Well, what does it mean? The answer is given in the next verses (Hebrews 10:15–18). The writer explains what he means by quoting Jeremiah on the new covenant, namely, that in the new covenant which Christ has sealed by his blood, there is total forgiveness for all our sins. Verses 17–18: “Their sins and their lawless deeds I will remember no more. Now where there is forgiveness of these things, there is no longer any offering for sin.” So he explains the present perfection in terms (at least) of forgiveness.
Christ’s people are perfected now in the sense that God puts away all our sins (Hebrews 9:26), forgives them, and never brings them to mind again as a ground of condemnation. In this sense, we stand before him perfected. When he looks on us, he does not impute any of our sins to us — past, present, or future. He does not count our sins against us.
Finding Assurance in Perfection
Now notice, second, for whom Christ has done this perfecting work on the cross.Hebrews 10:14 tells us plainly: “By one offering He has perfected for all time those who are being sanctified.” You can put it provocatively like this: Christ has perfected once and for all those who are beingperfected. Or you could say, Christ has fullysanctified those who are now beingsanctified — which the writer does, in fact, say in verse 10, “By this will we have been sanctified through the offering of the body of Jesus Christ once for all.” Thus verse 10 says, we “have been sanctified.” Verse 14 says, we “are being sanctified.”
What this means is that you can know that you stand perfect in the eyes of your heavenly Father, if you are moving away from your present imperfection toward more and more holiness by faith in his future grace. Let me say that again, because it is full of encouragement for imperfect sinners like us, and full of motivation for holiness. Hebrews 10:14 means that you can have assurance that you stand perfected and completed in the eyes of your heavenly Father, not because you are perfect now, but precisely because you are not perfect now but are “being sanctified” — “being made holy.”
You may have assurance of your perfect standing with God because by faith in God’s promises, you are moving away from your lingering imperfections toward more and more holiness. Our remaining imperfection is not a sign of our disqualification, but a mark of all whom God “has perfected for all time” — if we are in the process of “being changed” (2 Corinthians 3:18).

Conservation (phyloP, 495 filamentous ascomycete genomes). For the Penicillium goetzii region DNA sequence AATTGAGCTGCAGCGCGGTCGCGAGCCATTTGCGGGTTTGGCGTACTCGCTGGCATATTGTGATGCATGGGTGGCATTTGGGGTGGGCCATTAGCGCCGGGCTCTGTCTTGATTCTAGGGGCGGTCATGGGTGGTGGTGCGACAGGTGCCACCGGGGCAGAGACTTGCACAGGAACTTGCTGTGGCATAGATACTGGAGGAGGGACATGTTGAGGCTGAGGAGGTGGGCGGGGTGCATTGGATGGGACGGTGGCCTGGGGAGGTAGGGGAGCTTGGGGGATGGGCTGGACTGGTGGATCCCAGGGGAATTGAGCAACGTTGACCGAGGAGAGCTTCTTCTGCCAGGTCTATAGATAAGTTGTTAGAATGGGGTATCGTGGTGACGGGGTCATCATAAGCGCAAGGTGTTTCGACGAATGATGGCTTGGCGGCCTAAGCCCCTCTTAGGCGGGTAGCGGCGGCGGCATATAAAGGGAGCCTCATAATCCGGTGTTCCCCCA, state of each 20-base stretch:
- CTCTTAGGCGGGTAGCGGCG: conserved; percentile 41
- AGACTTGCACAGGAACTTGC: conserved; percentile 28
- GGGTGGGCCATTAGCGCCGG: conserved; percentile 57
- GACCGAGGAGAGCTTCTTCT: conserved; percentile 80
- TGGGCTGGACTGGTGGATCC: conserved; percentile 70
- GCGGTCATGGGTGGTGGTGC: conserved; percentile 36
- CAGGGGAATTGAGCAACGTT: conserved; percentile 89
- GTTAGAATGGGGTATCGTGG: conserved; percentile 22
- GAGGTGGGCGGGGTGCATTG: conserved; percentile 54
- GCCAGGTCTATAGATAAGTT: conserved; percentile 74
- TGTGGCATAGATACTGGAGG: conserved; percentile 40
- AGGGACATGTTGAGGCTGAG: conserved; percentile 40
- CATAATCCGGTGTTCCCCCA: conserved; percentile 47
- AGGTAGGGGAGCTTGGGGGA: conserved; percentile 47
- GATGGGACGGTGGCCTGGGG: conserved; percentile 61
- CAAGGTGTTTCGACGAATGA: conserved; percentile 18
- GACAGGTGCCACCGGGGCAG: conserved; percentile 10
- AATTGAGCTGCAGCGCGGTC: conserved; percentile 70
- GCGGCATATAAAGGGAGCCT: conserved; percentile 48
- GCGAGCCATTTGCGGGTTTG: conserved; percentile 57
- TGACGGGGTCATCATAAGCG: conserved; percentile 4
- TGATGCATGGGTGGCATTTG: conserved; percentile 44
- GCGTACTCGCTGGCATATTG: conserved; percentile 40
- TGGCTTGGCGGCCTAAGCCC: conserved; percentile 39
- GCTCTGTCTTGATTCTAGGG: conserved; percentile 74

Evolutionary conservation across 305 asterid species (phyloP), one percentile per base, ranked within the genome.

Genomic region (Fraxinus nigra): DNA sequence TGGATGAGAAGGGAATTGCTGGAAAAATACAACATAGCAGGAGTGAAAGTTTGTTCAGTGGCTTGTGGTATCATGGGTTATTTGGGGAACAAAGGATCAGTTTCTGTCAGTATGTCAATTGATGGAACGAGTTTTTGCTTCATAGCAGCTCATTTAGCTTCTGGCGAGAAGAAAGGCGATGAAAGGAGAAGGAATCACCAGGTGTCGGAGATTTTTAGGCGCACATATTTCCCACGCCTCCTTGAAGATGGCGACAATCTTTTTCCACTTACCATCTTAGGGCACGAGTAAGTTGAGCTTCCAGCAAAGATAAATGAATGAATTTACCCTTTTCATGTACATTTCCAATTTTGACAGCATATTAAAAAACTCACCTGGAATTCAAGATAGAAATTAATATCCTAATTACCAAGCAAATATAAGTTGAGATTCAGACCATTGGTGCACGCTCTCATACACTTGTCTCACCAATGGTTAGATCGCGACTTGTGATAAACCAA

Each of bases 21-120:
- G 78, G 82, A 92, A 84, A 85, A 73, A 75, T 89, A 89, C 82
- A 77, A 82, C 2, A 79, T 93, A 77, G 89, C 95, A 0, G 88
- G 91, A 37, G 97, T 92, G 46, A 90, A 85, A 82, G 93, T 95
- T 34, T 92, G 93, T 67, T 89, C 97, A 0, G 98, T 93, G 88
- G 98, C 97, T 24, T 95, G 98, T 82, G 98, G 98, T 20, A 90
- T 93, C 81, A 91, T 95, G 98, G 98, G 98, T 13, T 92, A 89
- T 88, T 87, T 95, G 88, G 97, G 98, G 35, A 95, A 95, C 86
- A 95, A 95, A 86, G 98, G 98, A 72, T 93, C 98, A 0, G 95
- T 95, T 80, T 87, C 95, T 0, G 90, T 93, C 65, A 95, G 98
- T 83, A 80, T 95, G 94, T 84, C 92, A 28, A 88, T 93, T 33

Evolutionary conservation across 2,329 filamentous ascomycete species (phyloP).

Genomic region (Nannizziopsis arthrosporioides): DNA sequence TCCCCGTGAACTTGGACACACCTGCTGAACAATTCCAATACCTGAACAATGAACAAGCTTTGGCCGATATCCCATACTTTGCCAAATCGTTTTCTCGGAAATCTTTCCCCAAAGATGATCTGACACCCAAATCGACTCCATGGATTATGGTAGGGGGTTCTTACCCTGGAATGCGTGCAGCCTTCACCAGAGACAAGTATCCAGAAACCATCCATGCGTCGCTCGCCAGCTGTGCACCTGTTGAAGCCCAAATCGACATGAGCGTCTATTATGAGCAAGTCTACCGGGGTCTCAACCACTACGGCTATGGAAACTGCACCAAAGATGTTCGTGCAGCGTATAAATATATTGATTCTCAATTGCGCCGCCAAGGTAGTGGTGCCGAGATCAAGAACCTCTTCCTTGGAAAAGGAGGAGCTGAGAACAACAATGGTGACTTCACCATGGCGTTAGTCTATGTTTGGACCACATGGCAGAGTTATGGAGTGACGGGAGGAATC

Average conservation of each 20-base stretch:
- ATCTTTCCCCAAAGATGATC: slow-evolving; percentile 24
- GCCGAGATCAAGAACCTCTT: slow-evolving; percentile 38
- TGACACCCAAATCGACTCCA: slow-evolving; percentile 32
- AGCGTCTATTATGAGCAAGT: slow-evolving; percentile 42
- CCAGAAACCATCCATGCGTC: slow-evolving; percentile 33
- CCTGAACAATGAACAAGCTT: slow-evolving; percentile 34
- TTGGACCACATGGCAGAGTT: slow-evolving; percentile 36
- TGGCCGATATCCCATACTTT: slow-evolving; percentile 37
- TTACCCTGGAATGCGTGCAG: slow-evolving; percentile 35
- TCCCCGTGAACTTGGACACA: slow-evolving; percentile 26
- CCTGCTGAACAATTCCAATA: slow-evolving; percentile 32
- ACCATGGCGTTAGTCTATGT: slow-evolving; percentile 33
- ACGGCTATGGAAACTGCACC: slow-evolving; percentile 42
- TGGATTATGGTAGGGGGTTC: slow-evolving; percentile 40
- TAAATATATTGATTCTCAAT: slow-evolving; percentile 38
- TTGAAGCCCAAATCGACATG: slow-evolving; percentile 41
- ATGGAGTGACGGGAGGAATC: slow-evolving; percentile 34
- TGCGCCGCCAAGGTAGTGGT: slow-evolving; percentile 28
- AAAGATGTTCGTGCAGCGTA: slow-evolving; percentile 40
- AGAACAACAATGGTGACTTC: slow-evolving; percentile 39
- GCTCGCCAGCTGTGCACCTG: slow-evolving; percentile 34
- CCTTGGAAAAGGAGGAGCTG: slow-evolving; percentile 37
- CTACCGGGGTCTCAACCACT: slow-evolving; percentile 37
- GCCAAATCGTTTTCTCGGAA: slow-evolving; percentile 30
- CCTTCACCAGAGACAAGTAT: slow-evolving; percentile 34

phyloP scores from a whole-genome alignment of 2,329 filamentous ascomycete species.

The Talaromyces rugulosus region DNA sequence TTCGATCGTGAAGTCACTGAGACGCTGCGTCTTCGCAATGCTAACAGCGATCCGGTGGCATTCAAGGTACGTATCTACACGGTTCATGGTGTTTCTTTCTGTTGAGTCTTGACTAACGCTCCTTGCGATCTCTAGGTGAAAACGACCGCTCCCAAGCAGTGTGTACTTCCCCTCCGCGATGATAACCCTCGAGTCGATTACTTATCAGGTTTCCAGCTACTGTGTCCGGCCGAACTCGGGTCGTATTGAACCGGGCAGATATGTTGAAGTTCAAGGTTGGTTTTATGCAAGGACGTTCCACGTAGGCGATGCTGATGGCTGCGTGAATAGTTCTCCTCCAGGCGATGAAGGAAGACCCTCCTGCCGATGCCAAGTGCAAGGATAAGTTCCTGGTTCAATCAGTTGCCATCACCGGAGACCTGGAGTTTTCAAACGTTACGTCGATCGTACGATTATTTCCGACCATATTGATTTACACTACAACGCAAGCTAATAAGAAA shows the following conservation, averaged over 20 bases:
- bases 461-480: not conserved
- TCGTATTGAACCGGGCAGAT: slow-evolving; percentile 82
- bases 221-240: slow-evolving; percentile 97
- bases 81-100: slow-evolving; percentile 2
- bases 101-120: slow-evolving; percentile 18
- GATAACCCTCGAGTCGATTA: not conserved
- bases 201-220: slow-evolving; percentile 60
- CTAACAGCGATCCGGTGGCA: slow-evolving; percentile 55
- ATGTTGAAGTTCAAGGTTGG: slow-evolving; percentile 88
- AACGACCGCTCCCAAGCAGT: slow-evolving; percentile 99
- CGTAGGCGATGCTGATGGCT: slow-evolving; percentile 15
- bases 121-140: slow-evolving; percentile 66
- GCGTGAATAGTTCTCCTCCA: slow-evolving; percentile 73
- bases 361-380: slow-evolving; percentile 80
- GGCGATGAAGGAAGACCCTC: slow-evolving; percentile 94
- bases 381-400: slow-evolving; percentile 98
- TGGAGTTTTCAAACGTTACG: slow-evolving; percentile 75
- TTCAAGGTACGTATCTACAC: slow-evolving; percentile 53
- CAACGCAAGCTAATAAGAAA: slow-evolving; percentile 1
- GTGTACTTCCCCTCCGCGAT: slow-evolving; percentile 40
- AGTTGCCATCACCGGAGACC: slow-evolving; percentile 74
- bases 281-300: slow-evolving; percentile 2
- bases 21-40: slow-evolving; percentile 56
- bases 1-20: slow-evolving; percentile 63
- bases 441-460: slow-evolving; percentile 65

So take heart. Fix your eyes on the once-for-all, perfecting work of Christ. And set your face against all known sin.
Tim Keller Praying your tears
This is a great encouragement.
(Link reference at the end)
I’d like to tell you about two great talks I listened to recently: Praying our Tears and Praying our Fears by Tim Keller. They’re both free online, and are part of a series on the Psalms about responding to our feelings. Today I’ll tell you about the one on tears; next time, the one on fears.
I love the Psalms! It seems that every emotion I’ve ever felt is expressed there, ready to be prayed to God. Sometimes I feel like getting older is just working through the Psalms, one emotion at a time!
There’s no better guide to what to do with our feelings before God than the Psalms. I like Tim Keller’s way of putting it: that the Psalms teach us a gospel third way of responding to our emotions.
1. Many Christians are uncomfortable with feelings, so we deny and suppress them.
2. The world tells us that we need toacknowledge, express and follow our feelings, so we vent and dump them.
3. The Psalms give us a gospel third way of responding to our emotions: to pray our feelings.
But what about suffering? How do we pray our tears? How do we use them to soften, rather than harden our hearts? Here’s what Keller says. I’ve included a few quotes: they’re wonderful, so take the time to read them. I know they’ll live on in my heart and mind for a long time.
1. Expect tears
I’m often surprised when I suffer. Isn’t God good? Isn’t he supposed to protect me? What have I done to deserve this?! But I should expect to suffer more as I become more like Jesus. If I don’t expect tears, I’ll always be crying about two things instead of one. “You’re weeping about the thing that made you weep, and you’re weeping about the weeping …. You’re going to sink under that. Once thing at a time is all we can take.”